Flawed Perfection: Noah
Since the fall of mankind was ushered in by Adam and Eve, humanity has been a disappointment. It didn't take long for sin to secure a vice grip on the hearts of humans. People naturally began to commit acts that were against God's desire for mankind. One act that captures the brokenness of the human condition was Cain killing his own brother Abel, because God blessed Abel's offering over his. This was the first, but not the last act of self-satisfying sin. From the birth of Seth and throughout his lineage, sin continued to propagate through the hearts and deeds of men and women for 7,625 years (Gen 5). As a result, we became so repugnant to God that he regretted creating us.
the Lord regretted that He made man on the earth, and He was grieved in His heart
No matter how we try to dissect this scripture, it's not a good look either way for the Creator of all to make such a statement. That was judgment; the death sentence came shortly after when God decided to destroy all living creatures (humans and animals), wiping the slate clean. Indeed, He removed all humanity from the earth, except for Noah. He was the only one that walked with God and because of that found favor with Him (Gen 6: 8-9). God trusted Noah to follow His instructions to the letter, giving him instructions to build an ark that would salvage him, his family and specific animals. Then came the rain, leaving only Noah and his family the only survivors of the world's only "scorched earth" initiative.
In the six hundredth year of Noah’s life, in the second month, on the seventeenth day of the month, on that day all the sources of the watery depths burst open, the floodgates of the sky were opened, 12 and the rain fell on the earth 40 days and 40 nights. 13 On that same day Noah along with his sons Shem, Ham, and Japheth, Noah’s wife, and his three sons’ wives entered the ark with him. 14 They entered it with all the wildlife according to their kinds, all livestock according to their kinds, the creatures that crawl on the earth according to their kinds, all birds, every fowl, and everything with wings according to their kinds. 15 Two of all flesh that has the breath of life in it entered the ark with Noah. 16 Those that entered, male and female of all flesh, entered just as God had commanded him. Then the Lord shut him in.
17 The flood continued for 40 days on the earth; the waters increased and lifted up the ark so that it rose above the earth. 18 The waters surged and increased greatly on the earth, and the ark floated on the surface of the water. 19 Then the waters surged even higher on the earth, and all the high mountains under the whole sky were covered.
Eventually the waters would subside, and Noah and his family would be able to unseal the ark and rebuild their lives. After such a life altering event, Noah did the only thing he could do, which was worship Yahweh.
Noah's mark of perfection was his representation of new beginnings. Noah represents what is globally known as a second chance, a new beginning. Humanity made God sick to His stomach to the point where He would rather start from scratch than deal with the sins of the people. After the flood, God told Noah that everything would be placed under his authority.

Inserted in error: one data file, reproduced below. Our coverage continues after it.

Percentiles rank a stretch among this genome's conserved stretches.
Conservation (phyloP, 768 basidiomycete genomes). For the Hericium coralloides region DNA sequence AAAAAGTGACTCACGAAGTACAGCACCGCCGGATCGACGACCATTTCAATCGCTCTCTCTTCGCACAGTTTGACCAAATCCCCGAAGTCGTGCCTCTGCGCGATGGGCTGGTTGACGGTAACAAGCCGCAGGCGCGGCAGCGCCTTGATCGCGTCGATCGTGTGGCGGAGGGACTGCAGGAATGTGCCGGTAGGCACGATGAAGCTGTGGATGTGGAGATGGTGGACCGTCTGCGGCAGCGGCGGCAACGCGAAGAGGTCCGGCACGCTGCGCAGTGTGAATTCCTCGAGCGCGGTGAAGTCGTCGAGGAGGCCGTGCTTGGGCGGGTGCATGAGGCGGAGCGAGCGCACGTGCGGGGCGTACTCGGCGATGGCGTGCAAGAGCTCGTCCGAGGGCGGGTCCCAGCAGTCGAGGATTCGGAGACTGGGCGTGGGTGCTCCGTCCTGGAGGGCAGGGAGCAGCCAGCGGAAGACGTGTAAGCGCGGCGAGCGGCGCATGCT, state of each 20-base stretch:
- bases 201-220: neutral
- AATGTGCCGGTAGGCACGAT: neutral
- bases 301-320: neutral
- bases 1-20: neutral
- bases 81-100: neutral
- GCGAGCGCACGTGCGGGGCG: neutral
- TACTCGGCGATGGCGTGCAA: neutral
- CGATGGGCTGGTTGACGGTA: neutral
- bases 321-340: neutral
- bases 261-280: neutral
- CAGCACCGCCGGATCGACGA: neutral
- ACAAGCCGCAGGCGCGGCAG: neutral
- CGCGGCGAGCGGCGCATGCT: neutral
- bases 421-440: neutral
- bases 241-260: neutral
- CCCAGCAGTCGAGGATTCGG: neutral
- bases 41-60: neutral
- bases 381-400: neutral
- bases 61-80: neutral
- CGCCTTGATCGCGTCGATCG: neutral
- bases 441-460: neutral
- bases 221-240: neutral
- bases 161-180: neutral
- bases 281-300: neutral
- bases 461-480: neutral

Genesis 9:1-2, 7
God blessed Noah and his sons and said to them, “Be fruitful and multiply and fill the earth. 2 The fear and terror of you will be in every living creature on the earth, every bird of the sky, every creature that crawls on the ground, and all the fish of the sea. They are placed under your authority. 7 But you, be fruitful and multiply; spread out over the earth and multiply on it.”
Sounds familiar, right? Noah essentially became another Adam, positioning humanity with another opportunity to follow after God's design for mankind. To seal this second chance, God deals His first ever covenant with humanity, promising to never remove humans from this world...by water (Gen 9:11-17). The stage was set for the world to be reborn with God's new, yet original blueprints ready for execution. But humanity has free will, and with that comes the opportunity to make ill-advised decisions.
The major flaw that leads to said ill-advised decisions is lack of self control. With Noah at the forefront to guide mankind down the righteous path, he too failed. He had no self-control particularly when it came to his pallet.
20 Noah, a man of the soil, was the first to plant a vineyard. 21 He drank some of the wine, became drunk, and uncovered himself inside his tent. 22 Ham, the father of Canaan, saw his father naked and told his two brothers outside. 23 Then Shem and Japheth took a cloak and placed it over both their shoulders, and walking backward, they covered their father’s nakedness. Their faces were turned away, and they did not see their father naked.
Noah lacked the ability to control his liquor (in this instance), and things would only get worse from their. He then proceeds to curse his grandson, Canaan, for his father's actions. Ham was the first person to see Noah sleeping in his drunken state, but refused to honor his father by covering him. Noah had every right to punish his son, and it was severe (Gen 9:24-27), but it never would've gotten to this point if Noah hadn't let the wine control his decision-making process. Self control is a reflection of your time spent with God; the lack of this trait can be very costly, as history is ripe with examples of irrational decisions.